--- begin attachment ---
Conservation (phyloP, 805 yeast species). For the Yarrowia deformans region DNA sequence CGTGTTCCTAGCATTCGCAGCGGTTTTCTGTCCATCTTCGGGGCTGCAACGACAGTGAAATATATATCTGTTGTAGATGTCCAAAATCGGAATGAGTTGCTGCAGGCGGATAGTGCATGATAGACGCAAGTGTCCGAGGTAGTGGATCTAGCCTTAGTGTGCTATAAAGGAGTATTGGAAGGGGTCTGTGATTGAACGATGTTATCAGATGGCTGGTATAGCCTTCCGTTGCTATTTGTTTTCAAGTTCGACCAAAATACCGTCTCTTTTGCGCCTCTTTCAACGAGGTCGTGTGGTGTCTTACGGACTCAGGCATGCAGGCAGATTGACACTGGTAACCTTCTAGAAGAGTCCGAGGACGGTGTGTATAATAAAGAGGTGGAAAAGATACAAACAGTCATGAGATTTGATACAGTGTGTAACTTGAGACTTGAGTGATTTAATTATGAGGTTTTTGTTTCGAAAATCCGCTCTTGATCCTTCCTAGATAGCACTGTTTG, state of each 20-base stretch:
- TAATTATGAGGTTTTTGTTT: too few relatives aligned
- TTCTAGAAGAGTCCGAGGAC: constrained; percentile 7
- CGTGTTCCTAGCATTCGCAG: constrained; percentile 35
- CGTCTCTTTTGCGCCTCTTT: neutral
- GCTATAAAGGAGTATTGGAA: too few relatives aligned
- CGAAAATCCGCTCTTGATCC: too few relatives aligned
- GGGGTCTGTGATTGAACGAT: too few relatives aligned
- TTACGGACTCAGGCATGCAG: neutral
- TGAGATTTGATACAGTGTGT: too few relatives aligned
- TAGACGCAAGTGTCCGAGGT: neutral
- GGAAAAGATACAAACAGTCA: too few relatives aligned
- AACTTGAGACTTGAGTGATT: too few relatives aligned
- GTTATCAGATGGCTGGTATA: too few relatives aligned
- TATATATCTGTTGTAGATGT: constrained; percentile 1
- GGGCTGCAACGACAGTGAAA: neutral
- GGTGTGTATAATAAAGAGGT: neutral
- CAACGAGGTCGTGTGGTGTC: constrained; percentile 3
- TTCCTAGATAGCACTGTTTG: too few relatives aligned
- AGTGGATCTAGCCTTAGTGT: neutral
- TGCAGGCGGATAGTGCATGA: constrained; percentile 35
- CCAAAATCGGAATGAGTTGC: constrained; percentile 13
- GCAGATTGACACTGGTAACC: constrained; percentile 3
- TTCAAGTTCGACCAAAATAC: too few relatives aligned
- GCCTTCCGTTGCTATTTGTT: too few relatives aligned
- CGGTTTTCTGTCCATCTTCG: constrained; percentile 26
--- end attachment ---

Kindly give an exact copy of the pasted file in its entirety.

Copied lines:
Conservation (phyloP, 805 yeast species). For the Yarrowia deformans region DNA sequence CGTGTTCCTAGCATTCGCAGCGGTTTTCTGTCCATCTTCGGGGCTGCAACGACAGTGAAATATATATCTGTTGTAGATGTCCAAAATCGGAATGAGTTGCTGCAGGCGGATAGTGCATGATAGACGCAAGTGTCCGAGGTAGTGGATCTAGCCTTAGTGTGCTATAAAGGAGTATTGGAAGGGGTCTGTGATTGAACGATGTTATCAGATGGCTGGTATAGCCTTCCGTTGCTATTTGTTTTCAAGTTCGACCAAAATACCGTCTCTTTTGCGCCTCTTTCAACGAGGTCGTGTGGTGTCTTACGGACTCAGGCATGCAGGCAGATTGACACTGGTAACCTTCTAGAAGAGTCCGAGGACGGTGTGTATAATAAAGAGGTGGAAAAGATACAAACAGTCATGAGATTTGATACAGTGTGTAACTTGAGACTTGAGTGATTTAATTATGAGGTTTTTGTTTCGAAAATCCGCTCTTGATCCTTCCTAGATAGCACTGTTTG, state of each 20-base stretch:
- TAATTATGAGGTTTTTGTTT: too few relatives aligned
- TTCTAGAAGAGTCCGAGGAC: constrained; percentile 7
- CGTGTTCCTAGCATTCGCAG: constrained; percentile 35
- CGTCTCTTTTGCGCCTCTTT: neutral
- GCTATAAAGGAGTATTGGAA: too few relatives aligned
- CGAAAATCCGCTCTTGATCC: too few relatives aligned
- GGGGTCTGTGATTGAACGAT: too few relatives aligned
- TTACGGACTCAGGCATGCAG: neutral
- TGAGATTTGATACAGTGTGT: too few relatives aligned
- TAGACGCAAGTGTCCGAGGT: neutral
- GGAAAAGATACAAACAGTCA: too few relatives aligned
- AACTTGAGACTTGAGTGATT: too few relatives aligned
- GTTATCAGATGGCTGGTATA: too few relatives aligned
- TATATATCTGTTGTAGATGT: constrained; percentile 1
- GGGCTGCAACGACAGTGAAA: neutral
- GGTGTGTATAATAAAGAGGT: neutral
- CAACGAGGTCGTGTGGTGTC: constrained; percentile 3
- TTCCTAGATAGCACTGTTTG: too few relatives aligned
- AGTGGATCTAGCCTTAGTGT: neutral
- TGCAGGCGGATAGTGCATGA: constrained; percentile 35
- CCAAAATCGGAATGAGTTGC: constrained; percentile 13
- GCAGATTGACACTGGTAACC: constrained; percentile 3
- TTCAAGTTCGACCAAAATAC: too few relatives aligned
- GCCTTCCGTTGCTATTTGTT: too few relatives aligned
- CGGTTTTCTGTCCATCTTCG: constrained; percentile 26